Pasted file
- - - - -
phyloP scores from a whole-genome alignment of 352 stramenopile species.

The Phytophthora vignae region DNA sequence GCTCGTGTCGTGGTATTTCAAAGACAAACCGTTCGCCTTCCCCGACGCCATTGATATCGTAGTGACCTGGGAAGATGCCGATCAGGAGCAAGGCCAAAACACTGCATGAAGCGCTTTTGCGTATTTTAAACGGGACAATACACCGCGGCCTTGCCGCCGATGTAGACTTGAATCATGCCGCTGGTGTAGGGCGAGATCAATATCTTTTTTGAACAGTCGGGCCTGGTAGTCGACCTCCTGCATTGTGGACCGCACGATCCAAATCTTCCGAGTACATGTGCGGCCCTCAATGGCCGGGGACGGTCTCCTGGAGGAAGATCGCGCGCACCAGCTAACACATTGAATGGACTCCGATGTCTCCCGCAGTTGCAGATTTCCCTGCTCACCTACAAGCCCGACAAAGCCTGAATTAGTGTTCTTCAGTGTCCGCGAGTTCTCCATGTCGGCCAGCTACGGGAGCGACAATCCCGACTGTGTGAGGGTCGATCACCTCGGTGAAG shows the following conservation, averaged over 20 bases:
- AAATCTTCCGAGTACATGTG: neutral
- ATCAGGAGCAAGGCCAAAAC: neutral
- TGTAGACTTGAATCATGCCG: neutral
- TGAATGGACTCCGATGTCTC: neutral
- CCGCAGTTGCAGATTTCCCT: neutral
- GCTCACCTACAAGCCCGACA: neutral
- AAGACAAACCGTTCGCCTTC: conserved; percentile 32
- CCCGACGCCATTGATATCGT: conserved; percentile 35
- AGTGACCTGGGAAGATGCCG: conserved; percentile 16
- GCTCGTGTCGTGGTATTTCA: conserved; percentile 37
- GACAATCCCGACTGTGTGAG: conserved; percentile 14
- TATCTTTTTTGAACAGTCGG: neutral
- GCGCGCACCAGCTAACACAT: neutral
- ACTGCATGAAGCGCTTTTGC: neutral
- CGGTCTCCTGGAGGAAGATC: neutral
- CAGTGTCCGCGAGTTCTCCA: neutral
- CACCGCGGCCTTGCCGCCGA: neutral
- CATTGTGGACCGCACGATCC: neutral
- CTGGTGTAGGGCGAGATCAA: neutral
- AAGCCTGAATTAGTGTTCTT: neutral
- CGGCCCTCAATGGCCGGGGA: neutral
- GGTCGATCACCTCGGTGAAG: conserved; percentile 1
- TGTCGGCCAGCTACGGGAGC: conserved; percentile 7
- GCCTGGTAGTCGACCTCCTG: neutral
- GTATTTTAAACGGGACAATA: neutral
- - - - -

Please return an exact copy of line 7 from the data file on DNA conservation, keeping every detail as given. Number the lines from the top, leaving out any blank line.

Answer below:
- CCGCAGTTGCAGATTTCCCT: neutral